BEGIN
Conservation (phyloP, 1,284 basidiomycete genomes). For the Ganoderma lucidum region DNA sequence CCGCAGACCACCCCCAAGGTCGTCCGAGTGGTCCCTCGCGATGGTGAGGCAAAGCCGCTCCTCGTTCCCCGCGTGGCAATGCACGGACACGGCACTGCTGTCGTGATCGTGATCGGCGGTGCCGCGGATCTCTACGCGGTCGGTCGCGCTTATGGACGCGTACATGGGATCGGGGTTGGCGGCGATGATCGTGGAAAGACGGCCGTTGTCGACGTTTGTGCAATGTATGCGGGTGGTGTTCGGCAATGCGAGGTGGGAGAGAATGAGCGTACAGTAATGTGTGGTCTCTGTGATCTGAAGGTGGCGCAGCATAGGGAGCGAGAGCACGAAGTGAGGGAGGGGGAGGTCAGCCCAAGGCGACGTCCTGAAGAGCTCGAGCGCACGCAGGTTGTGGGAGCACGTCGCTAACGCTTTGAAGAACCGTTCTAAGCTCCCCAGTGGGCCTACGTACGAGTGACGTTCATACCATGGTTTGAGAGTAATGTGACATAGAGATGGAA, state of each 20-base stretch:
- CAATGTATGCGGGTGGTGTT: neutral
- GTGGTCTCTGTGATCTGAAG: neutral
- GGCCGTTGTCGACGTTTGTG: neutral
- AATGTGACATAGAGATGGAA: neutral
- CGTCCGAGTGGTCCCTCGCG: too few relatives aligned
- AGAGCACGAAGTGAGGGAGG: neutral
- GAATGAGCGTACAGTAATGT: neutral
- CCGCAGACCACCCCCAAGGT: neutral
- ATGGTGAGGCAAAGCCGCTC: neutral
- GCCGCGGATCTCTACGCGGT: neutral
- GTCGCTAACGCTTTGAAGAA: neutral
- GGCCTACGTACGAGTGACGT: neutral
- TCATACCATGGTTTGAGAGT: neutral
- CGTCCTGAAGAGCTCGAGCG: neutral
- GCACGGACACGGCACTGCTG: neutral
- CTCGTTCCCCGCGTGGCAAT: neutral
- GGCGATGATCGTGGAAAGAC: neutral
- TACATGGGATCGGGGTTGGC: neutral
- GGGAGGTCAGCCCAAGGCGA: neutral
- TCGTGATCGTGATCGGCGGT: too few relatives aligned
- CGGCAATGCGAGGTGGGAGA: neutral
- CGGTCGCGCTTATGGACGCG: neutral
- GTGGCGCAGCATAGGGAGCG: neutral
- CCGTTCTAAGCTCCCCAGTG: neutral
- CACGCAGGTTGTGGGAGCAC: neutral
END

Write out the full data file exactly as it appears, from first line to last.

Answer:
Conservation (phyloP, 1,284 basidiomycete genomes). For the Ganoderma lucidum region DNA sequence CCGCAGACCACCCCCAAGGTCGTCCGAGTGGTCCCTCGCGATGGTGAGGCAAAGCCGCTCCTCGTTCCCCGCGTGGCAATGCACGGACACGGCACTGCTGTCGTGATCGTGATCGGCGGTGCCGCGGATCTCTACGCGGTCGGTCGCGCTTATGGACGCGTACATGGGATCGGGGTTGGCGGCGATGATCGTGGAAAGACGGCCGTTGTCGACGTTTGTGCAATGTATGCGGGTGGTGTTCGGCAATGCGAGGTGGGAGAGAATGAGCGTACAGTAATGTGTGGTCTCTGTGATCTGAAGGTGGCGCAGCATAGGGAGCGAGAGCACGAAGTGAGGGAGGGGGAGGTCAGCCCAAGGCGACGTCCTGAAGAGCTCGAGCGCACGCAGGTTGTGGGAGCACGTCGCTAACGCTTTGAAGAACCGTTCTAAGCTCCCCAGTGGGCCTACGTACGAGTGACGTTCATACCATGGTTTGAGAGTAATGTGACATAGAGATGGAA, state of each 20-base stretch:
- CAATGTATGCGGGTGGTGTT: neutral
- GTGGTCTCTGTGATCTGAAG: neutral
- GGCCGTTGTCGACGTTTGTG: neutral
- AATGTGACATAGAGATGGAA: neutral
- CGTCCGAGTGGTCCCTCGCG: too few relatives aligned
- AGAGCACGAAGTGAGGGAGG: neutral
- GAATGAGCGTACAGTAATGT: neutral
- CCGCAGACCACCCCCAAGGT: neutral
- ATGGTGAGGCAAAGCCGCTC: neutral
- GCCGCGGATCTCTACGCGGT: neutral
- GTCGCTAACGCTTTGAAGAA: neutral
- GGCCTACGTACGAGTGACGT: neutral
- TCATACCATGGTTTGAGAGT: neutral
- CGTCCTGAAGAGCTCGAGCG: neutral
- GCACGGACACGGCACTGCTG: neutral
- CTCGTTCCCCGCGTGGCAAT: neutral
- GGCGATGATCGTGGAAAGAC: neutral
- TACATGGGATCGGGGTTGGC: neutral
- GGGAGGTCAGCCCAAGGCGA: neutral
- TCGTGATCGTGATCGGCGGT: too few relatives aligned
- CGGCAATGCGAGGTGGGAGA: neutral
- CGGTCGCGCTTATGGACGCG: neutral
- GTGGCGCAGCATAGGGAGCG: neutral
- CCGTTCTAAGCTCCCCAGTG: neutral
- CACGCAGGTTGTGGGAGCAC: neutral